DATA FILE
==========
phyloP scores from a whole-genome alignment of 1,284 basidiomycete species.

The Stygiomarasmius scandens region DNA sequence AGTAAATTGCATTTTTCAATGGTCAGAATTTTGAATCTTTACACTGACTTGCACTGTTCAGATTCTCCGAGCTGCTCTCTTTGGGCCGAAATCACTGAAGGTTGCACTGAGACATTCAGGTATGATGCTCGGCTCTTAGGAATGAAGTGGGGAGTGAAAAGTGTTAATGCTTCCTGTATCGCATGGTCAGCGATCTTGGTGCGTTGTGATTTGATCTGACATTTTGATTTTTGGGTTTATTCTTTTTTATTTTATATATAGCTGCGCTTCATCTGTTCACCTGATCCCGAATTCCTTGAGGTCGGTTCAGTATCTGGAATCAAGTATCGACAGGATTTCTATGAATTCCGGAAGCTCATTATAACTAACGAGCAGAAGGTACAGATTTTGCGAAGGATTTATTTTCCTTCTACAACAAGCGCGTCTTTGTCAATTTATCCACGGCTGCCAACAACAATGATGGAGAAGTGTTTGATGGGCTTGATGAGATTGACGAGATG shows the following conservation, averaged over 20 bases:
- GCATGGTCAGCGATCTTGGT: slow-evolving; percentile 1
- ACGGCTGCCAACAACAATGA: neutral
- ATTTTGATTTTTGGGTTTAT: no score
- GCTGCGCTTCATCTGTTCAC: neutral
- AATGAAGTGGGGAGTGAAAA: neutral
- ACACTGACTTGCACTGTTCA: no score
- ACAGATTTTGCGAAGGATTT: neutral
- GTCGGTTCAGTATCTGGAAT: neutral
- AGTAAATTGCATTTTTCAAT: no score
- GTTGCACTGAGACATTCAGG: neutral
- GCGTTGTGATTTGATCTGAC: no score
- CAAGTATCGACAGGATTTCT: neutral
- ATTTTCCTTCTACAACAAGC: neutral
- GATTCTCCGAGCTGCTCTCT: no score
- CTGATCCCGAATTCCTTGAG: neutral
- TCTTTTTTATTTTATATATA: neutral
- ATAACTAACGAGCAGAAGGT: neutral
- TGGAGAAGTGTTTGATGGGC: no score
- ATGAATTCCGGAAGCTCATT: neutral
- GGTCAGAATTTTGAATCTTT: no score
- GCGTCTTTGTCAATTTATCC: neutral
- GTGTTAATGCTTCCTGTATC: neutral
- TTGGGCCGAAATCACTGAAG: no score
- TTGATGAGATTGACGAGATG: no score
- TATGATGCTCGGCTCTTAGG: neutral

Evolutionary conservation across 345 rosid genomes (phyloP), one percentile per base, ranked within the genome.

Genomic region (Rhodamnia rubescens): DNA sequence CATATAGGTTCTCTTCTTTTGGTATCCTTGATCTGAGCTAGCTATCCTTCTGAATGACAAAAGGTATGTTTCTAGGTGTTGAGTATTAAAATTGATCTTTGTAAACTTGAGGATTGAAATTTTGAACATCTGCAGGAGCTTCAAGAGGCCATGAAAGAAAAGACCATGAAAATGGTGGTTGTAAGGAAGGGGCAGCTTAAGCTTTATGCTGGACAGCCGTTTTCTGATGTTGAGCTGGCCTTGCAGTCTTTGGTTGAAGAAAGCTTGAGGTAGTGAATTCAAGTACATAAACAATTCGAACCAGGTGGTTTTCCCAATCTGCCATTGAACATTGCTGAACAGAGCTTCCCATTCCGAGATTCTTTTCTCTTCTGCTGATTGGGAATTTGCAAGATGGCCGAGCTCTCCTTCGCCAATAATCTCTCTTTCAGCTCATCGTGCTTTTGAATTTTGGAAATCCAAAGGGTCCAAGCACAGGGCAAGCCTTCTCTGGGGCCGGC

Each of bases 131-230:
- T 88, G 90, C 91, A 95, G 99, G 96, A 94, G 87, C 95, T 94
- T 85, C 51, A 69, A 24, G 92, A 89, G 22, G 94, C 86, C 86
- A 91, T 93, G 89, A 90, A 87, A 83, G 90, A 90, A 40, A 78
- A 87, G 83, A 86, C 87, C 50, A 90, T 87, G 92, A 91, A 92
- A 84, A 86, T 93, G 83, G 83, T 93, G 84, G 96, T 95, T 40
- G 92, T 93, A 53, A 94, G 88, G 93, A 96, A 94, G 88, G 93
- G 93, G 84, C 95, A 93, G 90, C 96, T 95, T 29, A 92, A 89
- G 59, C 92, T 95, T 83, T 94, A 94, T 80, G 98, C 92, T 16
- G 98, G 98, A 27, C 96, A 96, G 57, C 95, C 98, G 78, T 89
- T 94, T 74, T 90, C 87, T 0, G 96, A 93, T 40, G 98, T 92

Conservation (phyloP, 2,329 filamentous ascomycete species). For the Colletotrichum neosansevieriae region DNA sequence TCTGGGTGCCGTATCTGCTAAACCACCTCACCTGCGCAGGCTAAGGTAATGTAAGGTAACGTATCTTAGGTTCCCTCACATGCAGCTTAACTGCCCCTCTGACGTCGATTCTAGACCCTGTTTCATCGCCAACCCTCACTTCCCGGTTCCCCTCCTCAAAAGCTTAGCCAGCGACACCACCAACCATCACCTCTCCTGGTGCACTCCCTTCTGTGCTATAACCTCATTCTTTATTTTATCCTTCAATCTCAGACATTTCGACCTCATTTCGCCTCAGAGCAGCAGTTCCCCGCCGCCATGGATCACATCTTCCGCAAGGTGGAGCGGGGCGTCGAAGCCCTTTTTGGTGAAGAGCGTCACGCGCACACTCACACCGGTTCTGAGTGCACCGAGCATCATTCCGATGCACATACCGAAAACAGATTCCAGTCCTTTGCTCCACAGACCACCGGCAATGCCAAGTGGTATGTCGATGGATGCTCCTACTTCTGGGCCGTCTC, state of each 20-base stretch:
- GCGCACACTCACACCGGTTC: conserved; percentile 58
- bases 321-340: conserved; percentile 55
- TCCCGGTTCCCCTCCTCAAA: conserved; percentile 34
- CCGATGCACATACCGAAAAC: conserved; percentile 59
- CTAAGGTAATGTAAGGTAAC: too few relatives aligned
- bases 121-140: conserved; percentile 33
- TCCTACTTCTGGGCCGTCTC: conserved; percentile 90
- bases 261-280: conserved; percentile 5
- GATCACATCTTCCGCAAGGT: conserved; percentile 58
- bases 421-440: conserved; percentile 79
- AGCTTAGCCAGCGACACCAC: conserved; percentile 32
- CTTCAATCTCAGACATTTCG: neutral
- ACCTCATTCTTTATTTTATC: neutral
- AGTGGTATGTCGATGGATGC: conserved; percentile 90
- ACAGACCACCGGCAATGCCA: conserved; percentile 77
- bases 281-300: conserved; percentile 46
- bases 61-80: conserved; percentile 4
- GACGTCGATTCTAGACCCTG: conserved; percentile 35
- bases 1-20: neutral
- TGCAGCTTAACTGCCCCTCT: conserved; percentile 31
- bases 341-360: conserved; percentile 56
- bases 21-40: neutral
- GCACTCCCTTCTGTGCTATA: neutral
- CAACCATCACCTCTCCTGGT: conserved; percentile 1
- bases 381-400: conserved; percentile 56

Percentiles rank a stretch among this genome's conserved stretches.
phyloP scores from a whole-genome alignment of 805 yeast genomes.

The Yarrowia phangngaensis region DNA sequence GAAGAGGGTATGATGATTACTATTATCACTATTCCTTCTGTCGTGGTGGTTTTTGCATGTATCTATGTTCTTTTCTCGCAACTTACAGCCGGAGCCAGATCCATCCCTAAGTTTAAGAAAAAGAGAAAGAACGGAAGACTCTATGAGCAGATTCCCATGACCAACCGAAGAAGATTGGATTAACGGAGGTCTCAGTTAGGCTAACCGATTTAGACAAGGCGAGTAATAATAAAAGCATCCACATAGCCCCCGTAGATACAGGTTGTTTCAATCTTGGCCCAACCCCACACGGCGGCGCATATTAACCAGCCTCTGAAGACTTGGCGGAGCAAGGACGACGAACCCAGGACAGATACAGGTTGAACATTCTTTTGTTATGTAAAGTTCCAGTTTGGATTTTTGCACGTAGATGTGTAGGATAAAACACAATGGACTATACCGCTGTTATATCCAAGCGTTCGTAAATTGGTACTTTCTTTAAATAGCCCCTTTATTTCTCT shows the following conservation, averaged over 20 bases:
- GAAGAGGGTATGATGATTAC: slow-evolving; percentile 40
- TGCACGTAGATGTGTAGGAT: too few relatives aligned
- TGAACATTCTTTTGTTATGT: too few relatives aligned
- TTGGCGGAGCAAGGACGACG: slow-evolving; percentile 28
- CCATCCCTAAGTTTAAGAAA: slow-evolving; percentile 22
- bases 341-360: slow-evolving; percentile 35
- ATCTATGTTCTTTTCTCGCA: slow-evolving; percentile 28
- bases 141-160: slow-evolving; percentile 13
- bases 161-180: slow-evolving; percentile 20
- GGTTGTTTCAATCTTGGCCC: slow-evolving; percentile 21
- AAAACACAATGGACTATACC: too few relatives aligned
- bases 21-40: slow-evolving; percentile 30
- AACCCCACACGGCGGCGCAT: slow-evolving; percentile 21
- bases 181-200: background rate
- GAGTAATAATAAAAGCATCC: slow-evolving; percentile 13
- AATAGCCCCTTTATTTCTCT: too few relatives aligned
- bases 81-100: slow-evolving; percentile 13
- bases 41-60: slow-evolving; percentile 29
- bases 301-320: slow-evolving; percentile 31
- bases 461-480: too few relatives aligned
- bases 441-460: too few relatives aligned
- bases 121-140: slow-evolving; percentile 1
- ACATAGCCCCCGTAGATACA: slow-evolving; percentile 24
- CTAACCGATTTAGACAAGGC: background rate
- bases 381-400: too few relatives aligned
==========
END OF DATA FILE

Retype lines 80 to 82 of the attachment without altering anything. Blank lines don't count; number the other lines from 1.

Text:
- AAAACACAATGGACTATACC: too few relatives aligned
- bases 21-40: slow-evolving; percentile 30
- AACCCCACACGGCGGCGCAT: slow-evolving; percentile 21